I Walk To School: Observations from the streets of Guatemala City

by Michael Peters

One foot in front of another, the throbbing of techno bass drives me forward at 129 beats per minute. The early morning sunshine is beginning to crest over the distant volcanoes.  The streets are still slightly damp from an overnight shower.  Noisy birds flit through the palms, and the air is thick with the fragrance of tropical blooms. Another day in Guatemala. Another day in paradise.

Walking the streets of Guatemala City has become almost an obsession for me. Daytime. Nighttime.  Pushing the limits of my personal comfort and good sense.  One of the most dirty, violent and dangerous cities in the world is a particular setting for a walk. In the last few years, more civilians have been killed here than in such Club Med locations as Bagdad or Kabul. Almost no one walks here, at least no one with any choice in the matter.  Guatemala City is home to the most dangerous city bus system in the world and taxicabs that leave trails of victims like smoke-belching serial killers.

Virtually every day I face the incredulous, “You walk to school? Really?”


This daily ritual has become my most important political statement. I refuse to give into fear, no matter how well-founded that fear may be.  I won’t let the criminals and thugs steal that most basic freedom: the ability to move from one place to another on my own two feet.

To hell with freedom of speech, I’ll settle for simple locomotion.

In the United States and Canada, it has become popular in dangerous city environments to “take back the streets.” Citizens walk together after dark, candles lit, arms linked, through the darkest corners of the urban jungle, declaring ownership of their neighborhoods, daring the criminal element to face their collective strength. I am not aware of any such movement in Guatemala. The streets will never be safe, I try to explain, as long as only the criminals walk there.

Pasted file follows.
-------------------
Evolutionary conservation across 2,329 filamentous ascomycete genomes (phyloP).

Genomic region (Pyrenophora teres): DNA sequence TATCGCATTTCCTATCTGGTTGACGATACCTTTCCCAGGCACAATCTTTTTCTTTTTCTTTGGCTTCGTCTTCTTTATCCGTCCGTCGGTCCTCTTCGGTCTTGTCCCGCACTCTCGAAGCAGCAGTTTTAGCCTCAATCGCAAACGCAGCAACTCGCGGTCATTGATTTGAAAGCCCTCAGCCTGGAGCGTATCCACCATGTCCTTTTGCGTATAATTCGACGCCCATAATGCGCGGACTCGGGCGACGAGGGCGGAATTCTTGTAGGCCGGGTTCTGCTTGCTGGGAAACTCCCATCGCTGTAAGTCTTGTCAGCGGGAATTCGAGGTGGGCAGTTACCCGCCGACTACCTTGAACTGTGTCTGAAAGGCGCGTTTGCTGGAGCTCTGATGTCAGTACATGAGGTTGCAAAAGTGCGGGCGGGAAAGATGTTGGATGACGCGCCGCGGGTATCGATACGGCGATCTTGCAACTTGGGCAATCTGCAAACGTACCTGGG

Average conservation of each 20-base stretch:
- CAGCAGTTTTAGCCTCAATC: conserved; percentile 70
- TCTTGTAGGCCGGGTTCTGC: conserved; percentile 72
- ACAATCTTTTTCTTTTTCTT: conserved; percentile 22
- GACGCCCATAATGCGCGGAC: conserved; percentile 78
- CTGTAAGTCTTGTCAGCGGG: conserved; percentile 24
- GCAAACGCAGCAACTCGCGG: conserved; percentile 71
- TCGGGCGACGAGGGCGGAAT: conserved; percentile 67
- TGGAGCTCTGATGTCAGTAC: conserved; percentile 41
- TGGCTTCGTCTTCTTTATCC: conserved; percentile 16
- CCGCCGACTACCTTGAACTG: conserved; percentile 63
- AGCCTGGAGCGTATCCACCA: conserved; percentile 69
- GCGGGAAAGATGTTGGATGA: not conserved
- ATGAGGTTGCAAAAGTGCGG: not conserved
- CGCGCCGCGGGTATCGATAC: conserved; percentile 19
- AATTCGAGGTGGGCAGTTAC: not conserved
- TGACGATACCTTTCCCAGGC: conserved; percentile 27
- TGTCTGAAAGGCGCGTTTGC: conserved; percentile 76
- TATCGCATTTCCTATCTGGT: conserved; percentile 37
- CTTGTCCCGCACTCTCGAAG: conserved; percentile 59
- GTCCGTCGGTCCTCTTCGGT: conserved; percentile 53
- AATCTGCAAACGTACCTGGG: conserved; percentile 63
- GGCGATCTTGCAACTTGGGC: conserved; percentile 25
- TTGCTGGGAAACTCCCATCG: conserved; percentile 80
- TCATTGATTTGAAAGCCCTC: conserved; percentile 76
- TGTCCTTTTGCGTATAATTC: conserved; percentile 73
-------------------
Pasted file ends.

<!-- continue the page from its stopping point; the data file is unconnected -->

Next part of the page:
Initially, my morning route takes me twisting and turning through my relatively affluent neighborhood. Patrolled by a crew of paid motorcycle vigilantes, it seems on the surface to be fairly safe.  And yet, within these three blocks I have cringed at the sound of not-so-distant gunshots, I have seen blood and bodies, and I know more than a handful of people who have personally looked down a barrel.

I lived for 34 years in Canada, most of my adult life in a city of comparable size and density to the Guatemalan capital. I never, not even once, saw a lifeless body in the street.  I’ve been here for 18 months and I am already numb to the violence. And yet I continue to walk to school, really?


Emerging from my neighborhood, I am faced with the somewhat ironically named Vista Hermosa Boulevard, a busy urban commuter street, perpetually shrouded in diesel fumes and lined with fast food outlets and strip malls pedaling surplus from local sweat shops.

Crossing directly across the surface of the road involves a Frogger-esque feat of agility, so every so often the powers-that-be have installed pasarelas – elevated staircases allowing pedestrians to climb up and over the flow of traffic.